Portable Hotels Pop Up in the Travel World

The San Vicente Bungalows in Los Angeles is currently considered a pop-up hotel.
The San Vicente Bungalows in Los Angeles is currently considered a pop-up hotel. –TripAdvisor

Portable lodging. It sounds like a crazy concept. But it’s actually a thing, and it’s a lot more complex than tent camping. We’re talking pop-up hotels. Yes, that’s right. Hotels that can pop up virtually anywhere, opening the door to traditionally off-limit locations. These unique accommodations have gained worldwide attention on the travel scene, and they’re slowly making their way to the US. Here’s what you need to know.

A pop-up hotel is essentially a temporary unit, built for short-term use and then collapsed or moved to another location. Think tepees, old shipping containers, and even mobile homes. They can be built anywhere, which is why they are so popular at places or events where traditional hotels are hard to come by. These hotels are especially popular at outdoor music festivals, retreats, sporting events, and weddings because of their convenience.


Just because the rooms are built or assembled in a hurry does not mean they lack luxury—or a hefty cost. In fact, quite the opposite. On average, a four-day stay at a pop-up hotel can cost $1,500. Concierge and porter service is usually part of the package and rooms can often be customized to include only the exact features a guest requests. Depending on the event, there is usually a restaurant, bar, and spa tents or units too. It’s basically the ultimate form of glamping—glamorous camping— another recent global phenomenon that combines camping with luxury amenities (meal service and silk sheets under the stars, anyone?).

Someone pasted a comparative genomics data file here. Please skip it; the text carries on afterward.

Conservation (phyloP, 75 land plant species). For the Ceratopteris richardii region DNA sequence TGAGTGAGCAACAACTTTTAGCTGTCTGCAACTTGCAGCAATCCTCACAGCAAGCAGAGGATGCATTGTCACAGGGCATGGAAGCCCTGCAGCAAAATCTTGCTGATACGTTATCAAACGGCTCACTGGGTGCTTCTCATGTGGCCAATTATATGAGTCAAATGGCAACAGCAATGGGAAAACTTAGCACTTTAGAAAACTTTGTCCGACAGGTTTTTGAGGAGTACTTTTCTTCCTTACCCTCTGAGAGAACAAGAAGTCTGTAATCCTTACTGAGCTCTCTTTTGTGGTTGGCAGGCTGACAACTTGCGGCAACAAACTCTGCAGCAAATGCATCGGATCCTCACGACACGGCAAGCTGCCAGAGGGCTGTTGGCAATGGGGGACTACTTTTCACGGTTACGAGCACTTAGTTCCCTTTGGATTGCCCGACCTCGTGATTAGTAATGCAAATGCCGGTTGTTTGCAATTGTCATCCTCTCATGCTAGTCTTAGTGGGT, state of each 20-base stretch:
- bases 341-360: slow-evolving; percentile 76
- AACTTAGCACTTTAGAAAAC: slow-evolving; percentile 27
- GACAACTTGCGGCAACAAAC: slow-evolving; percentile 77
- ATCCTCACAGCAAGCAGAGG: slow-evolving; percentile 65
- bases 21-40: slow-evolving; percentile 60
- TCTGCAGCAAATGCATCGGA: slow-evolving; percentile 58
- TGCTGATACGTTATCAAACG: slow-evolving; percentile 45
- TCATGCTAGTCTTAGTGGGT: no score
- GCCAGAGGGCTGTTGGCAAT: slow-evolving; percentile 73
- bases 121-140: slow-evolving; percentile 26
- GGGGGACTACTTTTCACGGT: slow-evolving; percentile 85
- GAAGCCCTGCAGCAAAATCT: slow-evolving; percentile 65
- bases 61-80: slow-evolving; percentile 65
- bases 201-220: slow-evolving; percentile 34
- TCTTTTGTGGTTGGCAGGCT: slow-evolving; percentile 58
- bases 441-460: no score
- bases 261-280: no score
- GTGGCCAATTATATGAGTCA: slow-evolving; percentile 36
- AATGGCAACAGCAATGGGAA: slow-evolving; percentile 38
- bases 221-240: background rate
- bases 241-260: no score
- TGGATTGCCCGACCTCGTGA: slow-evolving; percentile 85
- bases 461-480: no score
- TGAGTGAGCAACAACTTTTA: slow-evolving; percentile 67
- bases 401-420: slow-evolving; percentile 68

Companies such as the UK-based Pop-Up Hotel and Snoozebox are among the most well-known. Pop-Up Hotel is huge on the festival circuit—they booked over 130 guests in their luxury tents at the Glastonbury music festival this past year. Snoozebox is also a popular pick at major events. The rooms are set up in shipping containers, are easy to transport, and have climate control options.

Pop-ups are also used to transition hotels during major remodels. The San Vicente Bungalows in Los Angeles was converted to a pop-up last year when hotelier, Jeff Klein, purchased the business. Rather than shut down altogether, Klein implemented a few quick fixes—spackling walls, buying new linens, replacing broken bathroom tiles, etc—to keep it up and running until its complete makeover in 2015.


One of the most intriguing pop-up ideas is still in the works. Pink Cloud, a Copenhagen-based architecture firm, is working on a temporary hotel project in New York City. The idea is to create pop-ups in empty office buildings. The company would offer a menu of pop-up “kits,’’ where guests can custom-order their hotel, dining, entertainment, and amenities. Once placed, the orders are packed and shipped to their site in special modular shipping containers. Each kit is equal to one box and an average truck, according to its website, can fit 36 boxes.

When unpacked, the kits would contain all the makings of a normal hotel room: beds, sofas, toilets, partitions, and even a pool, if requested. This concept — which would include cities other than New York later on — would allow an individual to custom-design his or her lodging experience in a convenient downtown location. The cost would be cheaper, too. While a typical New York City hotel room adds up to $350 per night, Pink Cloud’s rooms would cost roughly $130. The project is still in the planning stages, according to its website.

The next time you’re desperate for lodging but can’t find a hotel, you might consider booking a pop-up hotel. You’ll get a unique experience that combines camping with modern conveniences and luxury, customized to your preferences. Would you stay in a pop-up hotel?

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May 24, 2018 | 7:00 AM